SURREY – At 6 p.m. Wednesday (July 9), a time when most people were throwing off the shackles of their workaday world and chowing down over a dinner table, a convoy of 42 hardcore cyclists pulled into the parking lot at The Shops at Morgan Crossing. They’d been on the road since 9:30 that morning, launching their long journey in the far-flung town of Hope and busting their legs and lungs through 150 kilometres, stopping in Chilliwack and Abbotsford along the way.
You didn’t need to be a particularly keen observer to know this was no mere long-distance ride. The full-blown police escort was the first clue. The gaggle of support vehicles was the second. The live music, the barbecues, the waiting crowd of well-wishers, the mere presence of Vancouver Canucks mascot FIN – yep, this certainly looked liked something different, something special.
And it was. The welcome-back event celebrated the eighth annual edition of the “Ride for Hope,” a marathon bike trek that debuted in 2007, expressly to benefit Canuck Place Children’s Hospice.
“We started the Ride to give back to the community,” explained a surprisingly energetic and compellingly enthusiastic Jeff Bandura, minutes after completing this year’s edition and between hugs from the very large and very enveloping FIN.
“The Canucks for Kids Fund and Canuck Place are dear to our hearts, and we do this to create awareness and raise funds.”
Bandura, founder and director of the event, in many ways epitomizes what seems to be the typical Ride for Hope participant profile: a middle-aged rider who keeps him/herself in great shape and goes to great distances (literally) for Canucks-centric kids charities.
But there’s another connection too: Several of the most established riders are also veterans of pro hockey.
Bandura, for example, was a secondround draft choice of the 1977 Vancouver Canucks. Ron Spratt, with more muscles than a body-building competition, toiled for two seasons in the late-1960s with the Charlotte Checkers of the EHL.
Big Gary Nylund, he with the toastersized hands, cruised through the NHL for nearly a decade in the 1980s and 1990s, where he was known for the very same nofear style that surfaced again in 2001 when, in his new career as a Delta Firefighter, he helped rescue two colleagues during a raging chemical fire on Annacis Island.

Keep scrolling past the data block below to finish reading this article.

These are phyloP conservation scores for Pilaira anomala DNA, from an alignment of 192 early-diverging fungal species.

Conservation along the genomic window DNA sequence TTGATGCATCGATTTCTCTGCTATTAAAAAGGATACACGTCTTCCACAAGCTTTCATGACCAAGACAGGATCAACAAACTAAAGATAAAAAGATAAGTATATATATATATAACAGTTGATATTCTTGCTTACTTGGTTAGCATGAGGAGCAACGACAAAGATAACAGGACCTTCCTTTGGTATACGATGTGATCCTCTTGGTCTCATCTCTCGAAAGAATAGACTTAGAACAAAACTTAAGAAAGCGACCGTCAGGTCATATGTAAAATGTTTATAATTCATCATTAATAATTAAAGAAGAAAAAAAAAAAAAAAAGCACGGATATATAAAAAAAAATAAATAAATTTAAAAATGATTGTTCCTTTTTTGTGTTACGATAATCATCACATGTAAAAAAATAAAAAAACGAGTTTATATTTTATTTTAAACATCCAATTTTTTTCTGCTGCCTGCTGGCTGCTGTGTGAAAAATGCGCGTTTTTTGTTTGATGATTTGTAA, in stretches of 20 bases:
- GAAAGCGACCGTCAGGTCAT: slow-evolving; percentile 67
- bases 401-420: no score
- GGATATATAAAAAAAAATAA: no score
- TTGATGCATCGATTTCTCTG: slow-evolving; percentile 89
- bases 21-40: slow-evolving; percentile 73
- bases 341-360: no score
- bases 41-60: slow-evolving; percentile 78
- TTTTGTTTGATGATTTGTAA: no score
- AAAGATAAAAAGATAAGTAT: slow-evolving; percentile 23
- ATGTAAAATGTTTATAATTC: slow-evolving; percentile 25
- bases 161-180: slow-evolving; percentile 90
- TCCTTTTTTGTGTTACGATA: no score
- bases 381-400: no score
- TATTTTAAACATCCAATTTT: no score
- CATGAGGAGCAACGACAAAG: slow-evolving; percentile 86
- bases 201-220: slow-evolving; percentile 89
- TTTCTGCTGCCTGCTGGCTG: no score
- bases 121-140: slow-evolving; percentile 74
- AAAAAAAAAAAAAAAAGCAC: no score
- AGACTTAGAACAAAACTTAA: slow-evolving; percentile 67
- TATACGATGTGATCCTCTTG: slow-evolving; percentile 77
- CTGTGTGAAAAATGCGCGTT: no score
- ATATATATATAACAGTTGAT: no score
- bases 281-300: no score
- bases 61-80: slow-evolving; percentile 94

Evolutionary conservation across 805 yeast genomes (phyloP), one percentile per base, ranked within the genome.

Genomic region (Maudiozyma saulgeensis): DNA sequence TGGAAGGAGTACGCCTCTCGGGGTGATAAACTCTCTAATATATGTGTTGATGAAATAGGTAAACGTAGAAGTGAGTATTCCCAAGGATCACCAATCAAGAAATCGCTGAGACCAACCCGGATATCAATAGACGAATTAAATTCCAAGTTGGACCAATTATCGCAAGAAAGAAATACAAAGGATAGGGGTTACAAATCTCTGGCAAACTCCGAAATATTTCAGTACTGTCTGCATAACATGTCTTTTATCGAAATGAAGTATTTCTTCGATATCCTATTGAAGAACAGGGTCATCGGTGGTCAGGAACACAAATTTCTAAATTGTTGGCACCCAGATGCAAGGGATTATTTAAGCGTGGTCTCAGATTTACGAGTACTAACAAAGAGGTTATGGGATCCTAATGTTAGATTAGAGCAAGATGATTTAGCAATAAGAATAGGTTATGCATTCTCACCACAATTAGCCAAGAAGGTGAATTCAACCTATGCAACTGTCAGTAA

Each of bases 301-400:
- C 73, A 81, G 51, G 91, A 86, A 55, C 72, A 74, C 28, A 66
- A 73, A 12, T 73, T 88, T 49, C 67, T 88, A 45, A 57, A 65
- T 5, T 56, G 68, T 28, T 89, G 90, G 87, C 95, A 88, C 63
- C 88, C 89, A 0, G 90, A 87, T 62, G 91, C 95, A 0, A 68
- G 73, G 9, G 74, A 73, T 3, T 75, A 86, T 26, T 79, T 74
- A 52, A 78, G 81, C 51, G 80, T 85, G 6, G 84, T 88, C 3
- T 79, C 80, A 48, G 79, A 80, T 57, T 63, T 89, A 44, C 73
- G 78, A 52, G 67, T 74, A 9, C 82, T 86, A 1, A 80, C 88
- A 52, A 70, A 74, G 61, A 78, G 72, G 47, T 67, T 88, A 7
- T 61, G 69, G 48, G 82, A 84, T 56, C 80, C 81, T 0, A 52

In his sixth year with the Ride, Nylund says, “I’m getting old but I’m going to do it
as long as I can do it.”
So, how does a long bike ride equate to money? According to Bandura, “All of the riders set up ‘Precious Pages’ (for donations) from Canuck Place, and…it’s our co-workers, our companies that we represent, or the sponsors such as London Drugs, Bayview Towing, and Homelife Benchmark…that’s where the money comes from.”
This year, the welcoming committee had to wait an extra half-hour at Morgan Crossing for the pack to arrive.
Nothing serious, said Bandura. “The headwinds were tough coming out of Yarrow. Other than that, we had a couple of flat tires today, but nothing major. And I think one of the RCMP motorcycles had a brake problem. But it was a great day overall.”
Such are the unforeseen tribulations of an event of this magnitude.
But as the sweet sounds of country/pop duo Robyn & Ryleigh filled the earlyevening air, as FIN danced crazily on the deck of a Bayview tow truck, as the cops and the riders and the sponsors and the general crowd mingled together, and as the knowledge that the eighth edition of the Ride for Hope likely raised nearly $100,000 for the Canucks for Kids Fund echoed in the minds of those in the know, there was no question it was all worth it.